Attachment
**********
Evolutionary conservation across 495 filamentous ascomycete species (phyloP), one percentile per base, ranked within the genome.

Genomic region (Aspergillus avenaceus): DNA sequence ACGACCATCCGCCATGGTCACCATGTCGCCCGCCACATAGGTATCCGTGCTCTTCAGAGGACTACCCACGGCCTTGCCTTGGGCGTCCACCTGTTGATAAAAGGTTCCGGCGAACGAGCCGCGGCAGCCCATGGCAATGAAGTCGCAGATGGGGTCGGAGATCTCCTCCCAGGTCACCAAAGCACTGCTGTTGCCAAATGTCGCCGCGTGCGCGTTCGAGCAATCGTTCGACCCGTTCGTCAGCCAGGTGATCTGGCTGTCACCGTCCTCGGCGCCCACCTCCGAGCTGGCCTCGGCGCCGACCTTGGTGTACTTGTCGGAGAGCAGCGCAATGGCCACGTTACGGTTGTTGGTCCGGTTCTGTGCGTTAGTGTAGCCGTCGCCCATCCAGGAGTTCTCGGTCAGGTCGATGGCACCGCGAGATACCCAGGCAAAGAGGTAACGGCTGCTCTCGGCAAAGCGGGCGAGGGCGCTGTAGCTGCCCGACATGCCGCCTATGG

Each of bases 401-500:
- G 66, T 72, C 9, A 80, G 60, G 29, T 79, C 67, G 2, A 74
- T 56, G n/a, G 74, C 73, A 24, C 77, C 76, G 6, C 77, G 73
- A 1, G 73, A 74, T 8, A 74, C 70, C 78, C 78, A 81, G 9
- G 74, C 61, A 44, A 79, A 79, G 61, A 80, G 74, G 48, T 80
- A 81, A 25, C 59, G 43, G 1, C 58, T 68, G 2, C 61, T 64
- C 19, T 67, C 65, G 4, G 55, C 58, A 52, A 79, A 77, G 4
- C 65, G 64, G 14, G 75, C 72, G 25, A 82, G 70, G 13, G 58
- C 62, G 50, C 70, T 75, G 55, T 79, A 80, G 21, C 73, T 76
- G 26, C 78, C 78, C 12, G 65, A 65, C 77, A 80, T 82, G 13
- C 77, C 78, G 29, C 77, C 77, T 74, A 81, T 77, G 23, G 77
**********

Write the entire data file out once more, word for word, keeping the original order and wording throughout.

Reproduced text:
Evolutionary conservation across 495 filamentous ascomycete species (phyloP), one percentile per base, ranked within the genome.

Genomic region (Aspergillus avenaceus): DNA sequence ACGACCATCCGCCATGGTCACCATGTCGCCCGCCACATAGGTATCCGTGCTCTTCAGAGGACTACCCACGGCCTTGCCTTGGGCGTCCACCTGTTGATAAAAGGTTCCGGCGAACGAGCCGCGGCAGCCCATGGCAATGAAGTCGCAGATGGGGTCGGAGATCTCCTCCCAGGTCACCAAAGCACTGCTGTTGCCAAATGTCGCCGCGTGCGCGTTCGAGCAATCGTTCGACCCGTTCGTCAGCCAGGTGATCTGGCTGTCACCGTCCTCGGCGCCCACCTCCGAGCTGGCCTCGGCGCCGACCTTGGTGTACTTGTCGGAGAGCAGCGCAATGGCCACGTTACGGTTGTTGGTCCGGTTCTGTGCGTTAGTGTAGCCGTCGCCCATCCAGGAGTTCTCGGTCAGGTCGATGGCACCGCGAGATACCCAGGCAAAGAGGTAACGGCTGCTCTCGGCAAAGCGGGCGAGGGCGCTGTAGCTGCCCGACATGCCGCCTATGG

Each of bases 401-500:
- G 66, T 72, C 9, A 80, G 60, G 29, T 79, C 67, G 2, A 74
- T 56, G n/a, G 74, C 73, A 24, C 77, C 76, G 6, C 77, G 73
- A 1, G 73, A 74, T 8, A 74, C 70, C 78, C 78, A 81, G 9
- G 74, C 61, A 44, A 79, A 79, G 61, A 80, G 74, G 48, T 80
- A 81, A 25, C 59, G 43, G 1, C 58, T 68, G 2, C 61, T 64
- C 19, T 67, C 65, G 4, G 55, C 58, A 52, A 79, A 77, G 4
- C 65, G 64, G 14, G 75, C 72, G 25, A 82, G 70, G 13, G 58
- C 62, G 50, C 70, T 75, G 55, T 79, A 80, G 21, C 73, T 76
- G 26, C 78, C 78, C 12, G 65, A 65, C 77, A 80, T 82, G 13
- C 77, C 78, G 29, C 77, C 77, T 74, A 81, T 77, G 23, G 77